President Karzai’s Trip to India
President Hamid Karzai’s trip to India has been coincided with the security agreement impasse between Kabul and Washington and is coming after his closely-watched visit from Tehran. In India, President Karzai once again defied the pressure exerted by the United States for signing the bilateral security agreement, the BSA, saying that he was not going to be intimidated by the US over the security agreement. Karzai’s regional tour of Iran and India has closely become intertwined with the ongoing standoff between Kabul and Washington and the prospect of a US military presence in Afghanistan beyond 2014. Many view the timing of President Karzai’s regional trip related to the ongoing standoff with Washington as he has been seeking boosting security and economic relations between Afghanistan and the regional countries.
In India, President Karzai is pressing Indian government for a deeper security support and defense ties as the US-led international coalition is set to withdraw from the country by end of 2014. The Afghan government had previously demanded India to provide military hardware such as tanks and artilleries for Afghanistan’s security forces and enhance defense relations with Afghanistan. However, India seems to be more cautious over the possible fallouts of an enhanced defense and security ties between New Delhi and Kabul as Pakistan is specifically concerned with Indian presence in Afghanistan. So far India has refrained to accept Afghanistan’s demand for equipping the country with sensitive military hardware. At the same time, India seems eager to enhance security cooperation with Afghanistan to help the country fighting an implacable insurgency after the NATO withdrawal.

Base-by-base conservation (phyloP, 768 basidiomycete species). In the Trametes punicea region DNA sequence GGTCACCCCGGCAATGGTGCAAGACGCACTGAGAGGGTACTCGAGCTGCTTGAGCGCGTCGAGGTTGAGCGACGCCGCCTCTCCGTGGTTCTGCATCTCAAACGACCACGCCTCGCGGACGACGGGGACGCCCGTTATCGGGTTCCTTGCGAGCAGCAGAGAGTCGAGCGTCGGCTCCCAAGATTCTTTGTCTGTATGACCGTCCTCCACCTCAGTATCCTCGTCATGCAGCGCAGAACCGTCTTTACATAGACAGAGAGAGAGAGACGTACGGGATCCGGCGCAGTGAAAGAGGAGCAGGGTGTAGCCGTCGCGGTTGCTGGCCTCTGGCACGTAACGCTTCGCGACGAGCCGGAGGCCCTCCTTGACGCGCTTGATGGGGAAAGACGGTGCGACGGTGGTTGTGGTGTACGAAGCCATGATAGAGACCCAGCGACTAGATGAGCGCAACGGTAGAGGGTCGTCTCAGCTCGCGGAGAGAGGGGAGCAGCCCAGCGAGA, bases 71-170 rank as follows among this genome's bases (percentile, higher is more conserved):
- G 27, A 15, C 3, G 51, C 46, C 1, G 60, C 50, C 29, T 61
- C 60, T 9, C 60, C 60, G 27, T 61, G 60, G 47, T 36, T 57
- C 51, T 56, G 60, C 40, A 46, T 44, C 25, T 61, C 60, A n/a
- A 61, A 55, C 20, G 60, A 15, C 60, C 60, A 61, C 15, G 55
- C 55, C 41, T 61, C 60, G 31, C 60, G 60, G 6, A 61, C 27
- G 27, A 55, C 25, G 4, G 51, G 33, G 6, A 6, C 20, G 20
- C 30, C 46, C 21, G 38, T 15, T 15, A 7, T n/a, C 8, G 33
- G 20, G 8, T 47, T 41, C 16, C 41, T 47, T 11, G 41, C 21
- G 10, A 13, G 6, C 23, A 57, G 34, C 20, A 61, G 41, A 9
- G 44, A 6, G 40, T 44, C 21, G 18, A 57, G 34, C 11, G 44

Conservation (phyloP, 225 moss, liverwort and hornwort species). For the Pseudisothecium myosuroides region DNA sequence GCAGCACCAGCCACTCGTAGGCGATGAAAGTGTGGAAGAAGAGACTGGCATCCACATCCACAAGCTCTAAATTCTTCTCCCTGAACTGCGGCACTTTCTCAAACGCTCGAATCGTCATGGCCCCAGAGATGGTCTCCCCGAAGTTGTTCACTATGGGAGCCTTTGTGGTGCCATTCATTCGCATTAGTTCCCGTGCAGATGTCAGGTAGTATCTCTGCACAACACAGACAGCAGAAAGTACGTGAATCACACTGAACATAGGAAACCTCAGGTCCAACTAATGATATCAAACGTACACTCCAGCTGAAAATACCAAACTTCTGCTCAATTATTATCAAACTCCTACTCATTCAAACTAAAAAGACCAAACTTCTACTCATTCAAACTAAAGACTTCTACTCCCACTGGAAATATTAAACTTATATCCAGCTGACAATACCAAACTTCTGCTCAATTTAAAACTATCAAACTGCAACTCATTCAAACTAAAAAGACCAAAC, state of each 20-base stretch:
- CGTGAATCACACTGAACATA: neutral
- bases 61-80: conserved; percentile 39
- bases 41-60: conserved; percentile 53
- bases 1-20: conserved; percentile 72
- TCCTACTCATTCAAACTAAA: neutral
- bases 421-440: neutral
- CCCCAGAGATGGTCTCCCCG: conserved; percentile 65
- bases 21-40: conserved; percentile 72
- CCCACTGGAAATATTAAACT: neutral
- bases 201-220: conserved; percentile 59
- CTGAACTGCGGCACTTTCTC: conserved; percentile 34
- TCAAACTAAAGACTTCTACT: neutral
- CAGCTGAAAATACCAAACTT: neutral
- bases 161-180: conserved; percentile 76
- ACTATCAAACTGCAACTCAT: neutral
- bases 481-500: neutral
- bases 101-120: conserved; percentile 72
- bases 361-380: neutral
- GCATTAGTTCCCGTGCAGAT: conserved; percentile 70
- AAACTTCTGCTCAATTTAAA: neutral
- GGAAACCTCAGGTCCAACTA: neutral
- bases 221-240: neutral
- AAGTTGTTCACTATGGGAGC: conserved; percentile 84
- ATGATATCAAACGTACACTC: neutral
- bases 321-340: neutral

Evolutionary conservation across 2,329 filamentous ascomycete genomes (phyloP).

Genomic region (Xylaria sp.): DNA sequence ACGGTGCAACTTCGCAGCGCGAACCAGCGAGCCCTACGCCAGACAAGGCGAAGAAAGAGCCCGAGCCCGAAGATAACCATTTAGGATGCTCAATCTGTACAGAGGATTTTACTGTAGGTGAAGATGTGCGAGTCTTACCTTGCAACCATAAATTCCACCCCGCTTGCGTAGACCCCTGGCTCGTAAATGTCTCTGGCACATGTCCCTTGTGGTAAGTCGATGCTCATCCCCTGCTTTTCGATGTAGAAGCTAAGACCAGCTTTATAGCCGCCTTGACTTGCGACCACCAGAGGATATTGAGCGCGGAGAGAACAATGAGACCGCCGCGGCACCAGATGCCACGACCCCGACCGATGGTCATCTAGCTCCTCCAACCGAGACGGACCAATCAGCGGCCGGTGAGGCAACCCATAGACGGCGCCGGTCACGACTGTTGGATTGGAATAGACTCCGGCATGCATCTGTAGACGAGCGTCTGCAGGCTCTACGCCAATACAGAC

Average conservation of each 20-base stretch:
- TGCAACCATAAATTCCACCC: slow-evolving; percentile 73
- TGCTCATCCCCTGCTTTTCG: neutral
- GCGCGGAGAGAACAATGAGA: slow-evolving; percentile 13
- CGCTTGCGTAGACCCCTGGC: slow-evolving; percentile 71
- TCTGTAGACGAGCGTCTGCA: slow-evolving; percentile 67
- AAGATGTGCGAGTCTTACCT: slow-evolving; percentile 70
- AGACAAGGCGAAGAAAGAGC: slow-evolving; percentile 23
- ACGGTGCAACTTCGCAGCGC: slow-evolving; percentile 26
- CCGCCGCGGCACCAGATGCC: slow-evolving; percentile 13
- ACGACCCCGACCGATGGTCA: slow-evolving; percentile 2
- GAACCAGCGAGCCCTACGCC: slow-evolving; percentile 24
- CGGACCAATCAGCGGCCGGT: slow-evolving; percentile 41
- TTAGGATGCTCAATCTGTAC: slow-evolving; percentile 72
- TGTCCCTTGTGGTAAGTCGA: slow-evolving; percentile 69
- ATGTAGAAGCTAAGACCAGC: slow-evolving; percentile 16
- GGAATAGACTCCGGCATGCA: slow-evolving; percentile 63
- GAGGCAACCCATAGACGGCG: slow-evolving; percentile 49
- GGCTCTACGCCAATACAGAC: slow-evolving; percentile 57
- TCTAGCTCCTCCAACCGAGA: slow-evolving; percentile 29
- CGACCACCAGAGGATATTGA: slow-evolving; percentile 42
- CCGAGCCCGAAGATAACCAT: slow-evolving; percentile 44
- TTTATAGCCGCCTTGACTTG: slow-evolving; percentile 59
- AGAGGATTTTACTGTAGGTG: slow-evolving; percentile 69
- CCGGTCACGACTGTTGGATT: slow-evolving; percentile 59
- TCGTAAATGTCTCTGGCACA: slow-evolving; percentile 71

The Afghan government’s move to enhance relations with neighboring countries and sign mutual cooperation pacts with the regional powers can be interpreted as an attempt to gain that balance of relations with neighbors and regional countries. Given the regional impacts of the Afghan conflict, the Afghan government knows very well that regional cooperation on Afghanistan will remain a key factor in resolving the conflict and help the government in fighting the insurgency. Despite that the security agreement with the US is the only viable source of sustained security support, regional security cooperation and support for military presence of the United States would remain essential for peace in Afghanistan. There is a regional agreement on Afghanistan and regional powers including India are supporting a residual force of the US to stay in Afghanistan beyond 2014 to help the country fighting the Taliban.
As President Karzai is pushing for a deeper defense ties with India and other regional powers as he is defying the US over the bilateral security agreement, the New Delhi and others are encouraging him to sign the security agreement with Washington on time and avoid a possible failure over the pact that is crucial for Afghanistan’s future stability. Ahead of president Karzai’s visit to India, American officials expressed hope that India would encourage Karzai to sign the deal. Given that India is closely cooperating with the United States on Afghanistan, it does not seem to ignore American position on Afghanistan’s security needs – particularly Kabul’s demand for deeper defense ties and supply of military hardware – in any reconsideration of security and defense ties with Kabul.